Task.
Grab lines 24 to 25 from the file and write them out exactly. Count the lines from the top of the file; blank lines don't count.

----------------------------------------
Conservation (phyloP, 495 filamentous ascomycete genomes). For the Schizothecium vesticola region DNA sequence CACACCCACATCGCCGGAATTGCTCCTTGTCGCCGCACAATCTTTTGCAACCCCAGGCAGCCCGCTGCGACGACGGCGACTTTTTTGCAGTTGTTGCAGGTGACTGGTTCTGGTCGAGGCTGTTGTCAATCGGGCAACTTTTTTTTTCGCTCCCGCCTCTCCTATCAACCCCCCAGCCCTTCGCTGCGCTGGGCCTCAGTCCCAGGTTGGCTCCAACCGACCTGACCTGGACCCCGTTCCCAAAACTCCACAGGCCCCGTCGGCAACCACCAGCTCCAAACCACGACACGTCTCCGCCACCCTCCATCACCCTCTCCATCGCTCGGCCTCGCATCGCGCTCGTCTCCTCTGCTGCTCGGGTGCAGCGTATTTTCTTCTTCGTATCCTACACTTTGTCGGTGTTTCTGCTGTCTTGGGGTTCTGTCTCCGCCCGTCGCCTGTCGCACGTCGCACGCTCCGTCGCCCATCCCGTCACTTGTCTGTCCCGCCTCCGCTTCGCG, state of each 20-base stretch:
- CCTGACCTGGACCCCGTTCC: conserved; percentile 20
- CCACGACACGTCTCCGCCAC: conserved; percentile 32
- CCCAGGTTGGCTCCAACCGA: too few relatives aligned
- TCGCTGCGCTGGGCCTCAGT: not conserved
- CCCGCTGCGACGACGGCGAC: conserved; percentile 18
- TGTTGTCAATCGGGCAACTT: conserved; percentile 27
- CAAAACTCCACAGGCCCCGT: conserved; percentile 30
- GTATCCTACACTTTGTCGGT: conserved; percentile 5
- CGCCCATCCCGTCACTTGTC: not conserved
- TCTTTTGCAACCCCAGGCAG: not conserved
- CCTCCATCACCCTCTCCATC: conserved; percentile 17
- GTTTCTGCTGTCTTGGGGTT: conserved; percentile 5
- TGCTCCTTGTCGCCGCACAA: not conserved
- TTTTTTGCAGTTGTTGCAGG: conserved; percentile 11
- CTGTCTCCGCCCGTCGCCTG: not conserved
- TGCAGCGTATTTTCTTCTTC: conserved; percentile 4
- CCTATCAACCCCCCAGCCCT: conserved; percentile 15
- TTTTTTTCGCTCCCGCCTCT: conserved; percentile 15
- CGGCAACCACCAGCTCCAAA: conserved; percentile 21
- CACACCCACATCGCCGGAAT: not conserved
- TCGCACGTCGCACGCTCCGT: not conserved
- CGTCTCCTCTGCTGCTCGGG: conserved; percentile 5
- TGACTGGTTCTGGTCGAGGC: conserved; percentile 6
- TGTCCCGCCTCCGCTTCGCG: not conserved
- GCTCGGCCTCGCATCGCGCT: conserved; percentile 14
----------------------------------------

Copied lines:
- TGACTGGTTCTGGTCGAGGC: conserved; percentile 6
- TGTCCCGCCTCCGCTTCGCG: not conserved